The supposed impeachment trial of Silliman University Student Government (SUSG) Assembly against nursing representative Ara Francine Tam was dismissed after being called “unconstitutional.”
Tam, from Students Union for Reforms (SURE) Party, was said to incur more than three consecutive absences.
These absences were considersed “unexcused” due to Tam’s failure to present excuse letters for each of the absences.
However, during the session last Sep. 8, Jayson Capundag, senior law student and judicial adviser of Tam, called that the proceedings be dismissed because there was no written complaint filed against Tam.
According to Article IX-D Sec. 2-1 of the SUSG Constitution, a written complaint signed by at least one-fourth of the total members of the Student Assembly or 12 percent of the total members of the SUSG is required before an impeachment trial can take place.
No such document was presented by the impeachment committee prior to the trial.
Only a notice of violation and a letter calling for Tam’s impeachment were the bases for the proceedings by the impeachment committee.
Capundag later described the session as “unconstitutional” because the committee’s act of conducting the trial contradicted the SUSG Constitution.
“It is very apparent in your rules that in the first place, wala man ju’y complaint. So how can we impeach a person if wala mo’y [written] complaint in the first place?” Capundag told the impeachment committee during the session.
Maria Theresa Belciña, who was also Tam’s judicial adviser, said she felt that the committee and the legislative body were going against Tam’s party and not Tam herself.
“It’s more of a party now. It’s not Ara herself,” said Belcina, referring to Tam’s membership in SURE party which has long been the rival of CAUSE party every SUSG election.
At present, Concerted Action for the Upliftment of Students’ Endeavors (CAUSE) party holds the majority, composing 75 percent (33 of 44 members) of the legislative body.
Capundag commented that committee should be fair regardless of political parties.
“They should decide the case based on the merits and not based on the party where Ara belongs,” he commented.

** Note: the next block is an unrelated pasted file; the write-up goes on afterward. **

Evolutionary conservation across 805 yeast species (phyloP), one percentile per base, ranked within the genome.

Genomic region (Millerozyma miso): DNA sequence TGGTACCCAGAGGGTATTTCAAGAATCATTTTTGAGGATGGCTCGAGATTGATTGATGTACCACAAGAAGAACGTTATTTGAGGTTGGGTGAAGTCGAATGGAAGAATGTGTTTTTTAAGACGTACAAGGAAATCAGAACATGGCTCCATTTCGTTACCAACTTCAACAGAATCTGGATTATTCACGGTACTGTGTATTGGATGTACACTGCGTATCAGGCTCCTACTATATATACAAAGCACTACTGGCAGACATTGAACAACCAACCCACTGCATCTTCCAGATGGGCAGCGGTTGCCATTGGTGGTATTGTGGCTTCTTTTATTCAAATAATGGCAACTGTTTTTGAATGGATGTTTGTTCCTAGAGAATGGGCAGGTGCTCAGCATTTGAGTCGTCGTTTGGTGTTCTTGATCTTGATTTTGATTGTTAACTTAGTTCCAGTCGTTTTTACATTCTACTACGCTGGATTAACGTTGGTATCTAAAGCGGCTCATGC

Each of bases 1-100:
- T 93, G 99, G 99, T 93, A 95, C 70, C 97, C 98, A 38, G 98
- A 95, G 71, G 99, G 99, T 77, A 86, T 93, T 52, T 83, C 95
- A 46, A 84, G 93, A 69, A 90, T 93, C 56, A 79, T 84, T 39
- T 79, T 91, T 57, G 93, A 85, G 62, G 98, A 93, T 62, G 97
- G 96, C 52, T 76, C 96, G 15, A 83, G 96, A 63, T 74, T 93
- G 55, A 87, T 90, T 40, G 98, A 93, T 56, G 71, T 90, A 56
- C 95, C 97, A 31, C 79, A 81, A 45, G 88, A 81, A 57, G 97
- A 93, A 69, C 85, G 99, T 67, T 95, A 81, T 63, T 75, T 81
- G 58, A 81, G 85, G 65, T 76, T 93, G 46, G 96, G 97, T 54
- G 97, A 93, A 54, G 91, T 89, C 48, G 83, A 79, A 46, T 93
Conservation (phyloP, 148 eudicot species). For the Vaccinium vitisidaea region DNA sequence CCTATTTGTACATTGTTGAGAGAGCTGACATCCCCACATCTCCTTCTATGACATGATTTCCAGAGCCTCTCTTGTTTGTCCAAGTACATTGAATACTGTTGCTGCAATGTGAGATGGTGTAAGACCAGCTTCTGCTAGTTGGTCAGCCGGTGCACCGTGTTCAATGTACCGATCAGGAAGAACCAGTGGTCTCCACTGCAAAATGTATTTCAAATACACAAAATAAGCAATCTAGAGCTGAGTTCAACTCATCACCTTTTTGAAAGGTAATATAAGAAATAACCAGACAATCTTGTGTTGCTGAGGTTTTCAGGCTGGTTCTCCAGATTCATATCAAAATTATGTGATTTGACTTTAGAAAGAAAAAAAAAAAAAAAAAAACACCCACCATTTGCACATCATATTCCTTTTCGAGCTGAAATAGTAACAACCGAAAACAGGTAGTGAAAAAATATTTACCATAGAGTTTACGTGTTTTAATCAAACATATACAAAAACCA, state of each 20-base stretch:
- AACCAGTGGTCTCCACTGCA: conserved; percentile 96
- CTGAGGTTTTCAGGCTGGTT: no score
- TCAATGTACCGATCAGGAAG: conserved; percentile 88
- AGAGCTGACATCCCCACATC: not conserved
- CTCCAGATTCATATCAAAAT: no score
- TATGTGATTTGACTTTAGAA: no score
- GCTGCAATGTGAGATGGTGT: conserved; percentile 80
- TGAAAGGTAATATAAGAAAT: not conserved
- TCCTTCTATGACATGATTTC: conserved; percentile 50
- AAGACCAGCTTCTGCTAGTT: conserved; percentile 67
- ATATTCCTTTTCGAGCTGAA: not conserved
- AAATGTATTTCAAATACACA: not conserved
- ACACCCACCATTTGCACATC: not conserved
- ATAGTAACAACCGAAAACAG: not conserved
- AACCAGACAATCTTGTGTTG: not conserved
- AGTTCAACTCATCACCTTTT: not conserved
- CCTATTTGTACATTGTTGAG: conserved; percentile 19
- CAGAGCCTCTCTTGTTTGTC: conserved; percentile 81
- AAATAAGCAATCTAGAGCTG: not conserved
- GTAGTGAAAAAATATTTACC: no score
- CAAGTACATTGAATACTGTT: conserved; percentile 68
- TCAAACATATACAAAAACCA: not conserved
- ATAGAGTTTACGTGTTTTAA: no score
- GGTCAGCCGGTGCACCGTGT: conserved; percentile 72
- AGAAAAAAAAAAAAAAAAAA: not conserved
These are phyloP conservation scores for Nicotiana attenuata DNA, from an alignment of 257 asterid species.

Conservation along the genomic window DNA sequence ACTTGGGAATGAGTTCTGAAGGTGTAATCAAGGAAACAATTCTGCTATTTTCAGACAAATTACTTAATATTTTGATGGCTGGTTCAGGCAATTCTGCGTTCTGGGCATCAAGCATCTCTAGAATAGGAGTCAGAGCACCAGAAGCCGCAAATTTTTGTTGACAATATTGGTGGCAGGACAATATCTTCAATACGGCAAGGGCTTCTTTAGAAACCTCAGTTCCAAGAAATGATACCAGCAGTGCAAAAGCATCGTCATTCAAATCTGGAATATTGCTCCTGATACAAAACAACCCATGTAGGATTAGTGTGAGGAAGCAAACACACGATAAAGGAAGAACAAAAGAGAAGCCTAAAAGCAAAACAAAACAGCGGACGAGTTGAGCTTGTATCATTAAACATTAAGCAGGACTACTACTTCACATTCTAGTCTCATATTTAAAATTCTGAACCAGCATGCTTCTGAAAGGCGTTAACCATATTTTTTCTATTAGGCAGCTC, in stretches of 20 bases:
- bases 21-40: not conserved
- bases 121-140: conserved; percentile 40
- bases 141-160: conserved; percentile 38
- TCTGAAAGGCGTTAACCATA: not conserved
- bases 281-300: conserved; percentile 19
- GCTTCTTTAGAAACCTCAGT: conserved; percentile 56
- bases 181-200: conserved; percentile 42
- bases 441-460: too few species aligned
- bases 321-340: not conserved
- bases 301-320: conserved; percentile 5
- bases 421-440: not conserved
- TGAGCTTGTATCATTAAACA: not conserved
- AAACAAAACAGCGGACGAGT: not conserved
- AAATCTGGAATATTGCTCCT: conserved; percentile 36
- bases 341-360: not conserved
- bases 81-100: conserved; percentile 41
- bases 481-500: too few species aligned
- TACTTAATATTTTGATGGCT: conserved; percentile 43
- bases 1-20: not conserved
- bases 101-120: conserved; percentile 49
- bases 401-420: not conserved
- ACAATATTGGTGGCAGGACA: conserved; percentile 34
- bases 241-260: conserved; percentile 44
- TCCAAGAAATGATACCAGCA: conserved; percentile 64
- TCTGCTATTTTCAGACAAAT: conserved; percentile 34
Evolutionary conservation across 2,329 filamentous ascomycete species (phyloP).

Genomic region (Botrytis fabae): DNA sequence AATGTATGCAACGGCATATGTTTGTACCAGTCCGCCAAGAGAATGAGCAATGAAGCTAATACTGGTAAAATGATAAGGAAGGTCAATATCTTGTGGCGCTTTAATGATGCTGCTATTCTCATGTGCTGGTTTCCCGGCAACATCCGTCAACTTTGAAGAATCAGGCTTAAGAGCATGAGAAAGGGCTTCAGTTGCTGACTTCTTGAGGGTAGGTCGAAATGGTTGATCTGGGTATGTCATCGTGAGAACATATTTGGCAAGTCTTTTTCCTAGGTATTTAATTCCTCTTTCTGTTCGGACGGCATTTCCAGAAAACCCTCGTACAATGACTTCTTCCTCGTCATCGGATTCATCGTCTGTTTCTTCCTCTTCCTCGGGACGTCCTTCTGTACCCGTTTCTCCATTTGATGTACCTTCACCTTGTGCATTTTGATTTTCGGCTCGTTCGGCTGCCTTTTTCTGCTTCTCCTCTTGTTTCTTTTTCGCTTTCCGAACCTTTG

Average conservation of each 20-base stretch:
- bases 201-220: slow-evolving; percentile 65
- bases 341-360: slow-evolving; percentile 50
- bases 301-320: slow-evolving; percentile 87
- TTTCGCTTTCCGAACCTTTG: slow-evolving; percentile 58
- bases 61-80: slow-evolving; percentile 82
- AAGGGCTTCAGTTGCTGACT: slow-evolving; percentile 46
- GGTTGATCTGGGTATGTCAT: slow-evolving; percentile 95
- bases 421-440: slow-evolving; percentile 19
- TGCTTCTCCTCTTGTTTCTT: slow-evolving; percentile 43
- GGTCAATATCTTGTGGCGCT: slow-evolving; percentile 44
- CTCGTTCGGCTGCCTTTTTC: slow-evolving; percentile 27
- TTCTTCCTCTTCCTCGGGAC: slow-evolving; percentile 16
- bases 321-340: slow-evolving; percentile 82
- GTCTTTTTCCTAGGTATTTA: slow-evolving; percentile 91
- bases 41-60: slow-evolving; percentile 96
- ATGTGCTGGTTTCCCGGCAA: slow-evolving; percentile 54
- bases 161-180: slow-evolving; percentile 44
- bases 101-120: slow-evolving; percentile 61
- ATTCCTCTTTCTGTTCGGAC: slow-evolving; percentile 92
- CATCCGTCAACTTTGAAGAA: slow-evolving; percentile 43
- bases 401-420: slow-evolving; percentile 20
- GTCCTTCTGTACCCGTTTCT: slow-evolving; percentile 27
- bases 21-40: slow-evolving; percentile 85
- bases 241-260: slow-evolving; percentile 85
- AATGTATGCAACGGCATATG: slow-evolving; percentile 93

However, Committee on Impeachment Chairperson Leo Albert Maputi defended that the impeachment trial has nothing to do with the two political parties.
“Honestly, I would say that it depends on them actually. It depends on how they perceive it. As far as I am concerned, I’m just doing my job as committee on impeachment chair,” he said.
Halfway through the proceedings last Sep. 8, the committee announced their decision to reduce the impeachment trial into an investigation upon the assertion of Tam’s judicial advisers.
“We would like to contend, to consider this meeting merely as an investigation as to whether or not the reason for Ara’s absences in the last few sessions could be considered excused or not,” Belciña said.
Impeachment Committee member Julmar Misa clarified that the committee will push through with the filing of the written complaint so that a proper impeachment trial could occur in the future if deemed necessary.
Misa said, “After this investigation, the impeachment committee will put this on the SUSG assembly and we would ask for a vote whether or not an impeachment trial is to be held.
“And we are also going to [conduct] more investigations so that we will be able to give out more justification for the decisions that will come out later on for the impeachment committee,” he added.
Meanwhile, Maputi admitted they weren’t aware of their lapse prior to the proceedings. This is because they based their procedures mostly on the impeachment guidelines, and not on the constitution itself.
Maputi said the committee did not have an official legal adviser and they were unable to consult legal advice from professionals prior to their call for Tam’s impeachment.
According to him, there are SUSG representatives who are willing to file the impeachment complaint against Tam. The job of the impeachment committee is to process the complaint and to conduct the hearing.
The said hearing is expected to take place before the end of the first semester.
On the other hand, Capundag said he was very surprised when the committee declared that the proceedings were only an investigation and not an impeachment trial only after they, Tam’s advisers, pointed out the procedural lapse of the committee.
He added, “I believe that the decision was really very unfair for Ara. As I have said last Friday ‘you cannot bend the law to cure your lapses.’”